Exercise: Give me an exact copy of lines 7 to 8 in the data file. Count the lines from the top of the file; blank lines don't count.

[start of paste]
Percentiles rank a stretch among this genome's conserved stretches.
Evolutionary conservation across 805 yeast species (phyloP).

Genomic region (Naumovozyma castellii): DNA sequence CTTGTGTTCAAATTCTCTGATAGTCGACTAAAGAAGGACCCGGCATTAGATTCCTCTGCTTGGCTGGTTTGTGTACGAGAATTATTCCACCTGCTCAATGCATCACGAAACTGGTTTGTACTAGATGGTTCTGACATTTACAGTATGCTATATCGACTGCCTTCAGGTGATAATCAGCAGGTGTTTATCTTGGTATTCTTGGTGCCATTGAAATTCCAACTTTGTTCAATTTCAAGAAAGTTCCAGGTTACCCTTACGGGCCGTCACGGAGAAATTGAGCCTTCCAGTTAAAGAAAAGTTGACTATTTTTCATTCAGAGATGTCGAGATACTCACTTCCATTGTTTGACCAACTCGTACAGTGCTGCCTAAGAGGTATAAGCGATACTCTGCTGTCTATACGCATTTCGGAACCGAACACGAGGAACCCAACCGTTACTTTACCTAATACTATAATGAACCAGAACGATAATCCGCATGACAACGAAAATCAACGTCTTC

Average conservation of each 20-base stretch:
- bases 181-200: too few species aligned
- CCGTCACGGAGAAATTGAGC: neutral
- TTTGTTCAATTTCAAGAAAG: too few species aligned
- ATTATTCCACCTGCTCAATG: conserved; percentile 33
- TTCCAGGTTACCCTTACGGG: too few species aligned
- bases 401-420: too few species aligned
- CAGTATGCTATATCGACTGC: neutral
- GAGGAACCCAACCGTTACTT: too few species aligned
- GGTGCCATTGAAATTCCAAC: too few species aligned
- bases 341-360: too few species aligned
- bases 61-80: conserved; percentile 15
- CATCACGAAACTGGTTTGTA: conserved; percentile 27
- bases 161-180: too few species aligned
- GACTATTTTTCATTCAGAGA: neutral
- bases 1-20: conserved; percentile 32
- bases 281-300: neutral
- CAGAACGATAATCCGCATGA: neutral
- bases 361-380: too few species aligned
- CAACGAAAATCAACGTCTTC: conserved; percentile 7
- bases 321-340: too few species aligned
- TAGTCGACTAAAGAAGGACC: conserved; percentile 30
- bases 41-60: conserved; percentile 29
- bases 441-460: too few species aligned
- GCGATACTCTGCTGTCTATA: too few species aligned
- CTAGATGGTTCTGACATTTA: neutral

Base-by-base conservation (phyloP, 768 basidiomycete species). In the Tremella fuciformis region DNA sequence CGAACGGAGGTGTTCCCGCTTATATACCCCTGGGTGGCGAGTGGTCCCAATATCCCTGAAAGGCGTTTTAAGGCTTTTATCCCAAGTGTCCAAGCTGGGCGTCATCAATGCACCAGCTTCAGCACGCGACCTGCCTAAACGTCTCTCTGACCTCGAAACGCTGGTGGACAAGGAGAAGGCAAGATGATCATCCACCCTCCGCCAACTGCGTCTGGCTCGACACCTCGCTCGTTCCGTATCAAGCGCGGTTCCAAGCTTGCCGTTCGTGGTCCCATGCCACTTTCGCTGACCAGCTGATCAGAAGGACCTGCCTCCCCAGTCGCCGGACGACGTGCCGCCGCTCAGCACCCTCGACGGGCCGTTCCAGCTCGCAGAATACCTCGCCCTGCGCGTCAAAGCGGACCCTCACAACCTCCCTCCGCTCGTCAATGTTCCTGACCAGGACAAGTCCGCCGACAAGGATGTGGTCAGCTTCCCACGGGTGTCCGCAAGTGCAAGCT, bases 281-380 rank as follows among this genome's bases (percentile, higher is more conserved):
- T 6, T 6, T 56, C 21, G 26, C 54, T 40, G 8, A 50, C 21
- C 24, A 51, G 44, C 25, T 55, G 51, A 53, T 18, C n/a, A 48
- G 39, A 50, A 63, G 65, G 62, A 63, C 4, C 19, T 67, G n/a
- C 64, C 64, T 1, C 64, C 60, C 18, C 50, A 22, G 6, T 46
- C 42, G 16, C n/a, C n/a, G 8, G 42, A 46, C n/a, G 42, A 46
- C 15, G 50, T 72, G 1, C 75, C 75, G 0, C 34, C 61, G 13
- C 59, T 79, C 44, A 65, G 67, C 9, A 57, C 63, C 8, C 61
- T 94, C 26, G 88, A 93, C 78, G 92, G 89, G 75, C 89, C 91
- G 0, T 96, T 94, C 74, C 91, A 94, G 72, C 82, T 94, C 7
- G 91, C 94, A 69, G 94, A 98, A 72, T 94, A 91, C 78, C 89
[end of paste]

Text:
- TTTGTTCAATTTCAAGAAAG: too few species aligned
- ATTATTCCACCTGCTCAATG: conserved; percentile 33